Book Reviews

A Door Somewhere?

- A Kaleidoscopic View of Life and Beyond

A Door Somewhere?” is a beautiful collection of engrossing poems by Jaydeep Sarangi, a bilingual writer, academic, editor and translator with several seminal books to his credit. In recent times, he has caused ripples in the field of dalit discourse thanks to his great literary efforts towards mainstreaming the marginalized. In the present collection, he deals with the themes of life, death, joy, sorrow, desire, beauty, spirituality, fear, hope, social realism, socio-political upheavals, public wrath and collective faith, with a slight touch of metaphysics. In the insightful Foreword, Dr. Usha Bande has rightly mentioned that ‘his poems demonstrate his propensity for social and political commitment; and his verses reflect and refract the existing poignant scenario. His gaze travels to all aspects of existence-- life, death, joy, fear, hope and faith and make compelling analysis of the life’.

The anthology begins with a “Prayer” that expresses his love and respect for mother. He enumerates divine qualities dormant in her feminine sheath; a mother always stands in stead for her children, come what may. Simplicity of expression and innocence of the poet underlying each word make this sweet and simple poem distinct in many ways. He candidly declares:

My temple has one deity—
My mother

The above simple words, sans any ornamentation, remind us of a popular and iconic dialogue of Shashi Kapoor- ‘Mere Paas Maa Hai.

A mother is said to be the physical replica of Divine Mother because of the embodiment in her affectionate heart, of divine and subtle qualities and virtues. The poet never forgets to pay his heartfelt offering of reverential words in honor of Mother Goddess. In this context, the poem “The Dark Mother” deserves to be quoted to show the redemptive power of Mother’s love-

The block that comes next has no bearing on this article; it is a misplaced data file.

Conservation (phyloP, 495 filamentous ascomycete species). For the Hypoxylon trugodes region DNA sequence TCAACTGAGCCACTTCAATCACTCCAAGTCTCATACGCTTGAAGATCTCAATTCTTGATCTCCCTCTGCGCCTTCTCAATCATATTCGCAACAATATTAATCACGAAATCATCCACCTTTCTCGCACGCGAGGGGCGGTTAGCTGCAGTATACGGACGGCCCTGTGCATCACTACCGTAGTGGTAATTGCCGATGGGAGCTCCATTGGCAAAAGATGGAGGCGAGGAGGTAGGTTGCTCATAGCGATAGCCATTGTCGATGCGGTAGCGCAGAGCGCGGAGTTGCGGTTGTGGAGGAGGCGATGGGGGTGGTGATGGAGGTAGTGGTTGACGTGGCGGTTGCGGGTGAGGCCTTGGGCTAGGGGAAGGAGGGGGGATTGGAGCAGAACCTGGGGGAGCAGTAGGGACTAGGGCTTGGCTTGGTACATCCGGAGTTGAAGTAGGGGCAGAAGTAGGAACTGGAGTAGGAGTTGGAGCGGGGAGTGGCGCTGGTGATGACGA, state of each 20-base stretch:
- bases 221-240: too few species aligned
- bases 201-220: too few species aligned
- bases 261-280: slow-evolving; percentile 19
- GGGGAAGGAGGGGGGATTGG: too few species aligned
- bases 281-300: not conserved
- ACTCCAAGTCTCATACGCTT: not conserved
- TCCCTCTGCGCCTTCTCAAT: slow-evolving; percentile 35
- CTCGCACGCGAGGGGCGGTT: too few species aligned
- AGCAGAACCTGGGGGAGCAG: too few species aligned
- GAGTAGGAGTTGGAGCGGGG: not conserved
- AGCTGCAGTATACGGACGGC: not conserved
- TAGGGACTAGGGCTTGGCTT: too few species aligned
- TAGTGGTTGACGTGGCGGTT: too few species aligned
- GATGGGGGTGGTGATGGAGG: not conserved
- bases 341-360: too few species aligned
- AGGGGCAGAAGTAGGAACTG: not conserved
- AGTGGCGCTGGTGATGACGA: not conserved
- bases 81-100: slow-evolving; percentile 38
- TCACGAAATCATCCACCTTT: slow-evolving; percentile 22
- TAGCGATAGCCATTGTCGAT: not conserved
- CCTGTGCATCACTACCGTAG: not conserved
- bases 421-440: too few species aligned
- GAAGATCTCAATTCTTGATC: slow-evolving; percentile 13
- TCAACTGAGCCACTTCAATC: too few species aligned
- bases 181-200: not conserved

All colours disappear in black
Transparent like Nature’s principles.
Kali has a garland of fifty human heads
All are bloody
Vices beheaded by Mother’s love.

Likewise in the poem “Hill Queen” he portrays himself as a ‘refugee’ whose body is chained but mind is as free as a bird.  The spiritual connotation provides a deeper meaning. “Home away from home” and “Body chained” highlight the poet’s longing to be mingled with the ultimate reality. He seeks support of feminine force of mother. Retreat to “Home” supported by feminine power of Mother is the crux of the following words-

I’m searching for a mother
And the womb
To cradle my homelessness
In her home

Some poems are reflective of Jaydeep Sarangi’s poetic perception and his ideological and literary stand towards creativity with an objective mandate to lead and guide his readers. His ‘Baby Growing in a Poet”, in this regard, needs to be interpreted symbolically as the poem is a multi-layered take on life, death, love and poetry. With a proper amalgam of these universal pursuits he attempts to justify the symbolical meaning of the poem. There is a parallelism between death and poetry-

Death has different meanings for us
at different stages of life
So does poetry.

Carrying the essence of the poem he peels off layer after layer, symbolically demonstrating the growth of his poetic sensibility and inner consciousness. In a way, the ‘door’ is also being opened. Comparison and contrast and, of course, imagery are technically brilliant in communicating the poet’s thoughts and ideas—

Its images are collage
Of thoughtful ideas wedded into a door.
Symbols are its bricks and stones
Of a home of thoughts,
Where nerves make a man grow
Like a poem
Beginning, middle and end.

Towards the end of the poem, we come to know of the function of poetry in accordance with the poet. Hinting at its objective, he writes—

Poetry is close to heart
It moves hearts,
Extends things further
Where colourful mosaics
Drag sensations from bricks to metals.